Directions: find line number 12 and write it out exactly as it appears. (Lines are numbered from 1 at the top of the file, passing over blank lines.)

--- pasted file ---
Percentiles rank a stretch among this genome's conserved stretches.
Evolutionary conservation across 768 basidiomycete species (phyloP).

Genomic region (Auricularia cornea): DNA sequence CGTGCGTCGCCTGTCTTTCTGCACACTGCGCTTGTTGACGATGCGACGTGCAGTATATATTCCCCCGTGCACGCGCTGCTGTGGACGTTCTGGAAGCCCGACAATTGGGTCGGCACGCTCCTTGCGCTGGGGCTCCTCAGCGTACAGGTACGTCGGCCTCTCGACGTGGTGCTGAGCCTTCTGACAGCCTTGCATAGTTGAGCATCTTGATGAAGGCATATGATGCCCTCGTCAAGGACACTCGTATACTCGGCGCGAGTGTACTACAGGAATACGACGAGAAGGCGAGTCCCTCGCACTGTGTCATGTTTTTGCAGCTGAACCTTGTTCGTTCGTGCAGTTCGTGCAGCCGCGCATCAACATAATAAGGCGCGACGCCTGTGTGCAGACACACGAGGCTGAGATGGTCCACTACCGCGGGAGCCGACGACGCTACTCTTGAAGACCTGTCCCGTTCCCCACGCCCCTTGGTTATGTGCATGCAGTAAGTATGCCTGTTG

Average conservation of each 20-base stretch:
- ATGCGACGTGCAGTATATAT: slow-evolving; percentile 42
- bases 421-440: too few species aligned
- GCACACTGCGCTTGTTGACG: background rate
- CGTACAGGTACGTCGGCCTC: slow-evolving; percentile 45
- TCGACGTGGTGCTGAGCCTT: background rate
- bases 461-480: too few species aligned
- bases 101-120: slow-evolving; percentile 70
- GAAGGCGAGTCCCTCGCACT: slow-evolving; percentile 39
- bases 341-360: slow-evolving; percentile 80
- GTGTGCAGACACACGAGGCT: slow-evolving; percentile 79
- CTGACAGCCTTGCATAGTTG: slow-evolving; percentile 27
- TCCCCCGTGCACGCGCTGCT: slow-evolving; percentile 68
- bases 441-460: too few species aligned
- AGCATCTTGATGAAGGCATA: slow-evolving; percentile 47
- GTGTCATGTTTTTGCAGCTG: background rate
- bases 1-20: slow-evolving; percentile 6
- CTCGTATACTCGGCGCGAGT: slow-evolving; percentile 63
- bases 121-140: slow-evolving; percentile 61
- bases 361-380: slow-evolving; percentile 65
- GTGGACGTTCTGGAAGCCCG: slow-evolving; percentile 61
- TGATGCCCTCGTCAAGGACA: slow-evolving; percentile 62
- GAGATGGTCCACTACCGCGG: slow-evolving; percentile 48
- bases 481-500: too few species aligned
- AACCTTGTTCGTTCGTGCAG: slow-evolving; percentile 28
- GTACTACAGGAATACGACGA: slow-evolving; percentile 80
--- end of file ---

- GAAGGCGAGTCCCTCGCACT: slow-evolving; percentile 39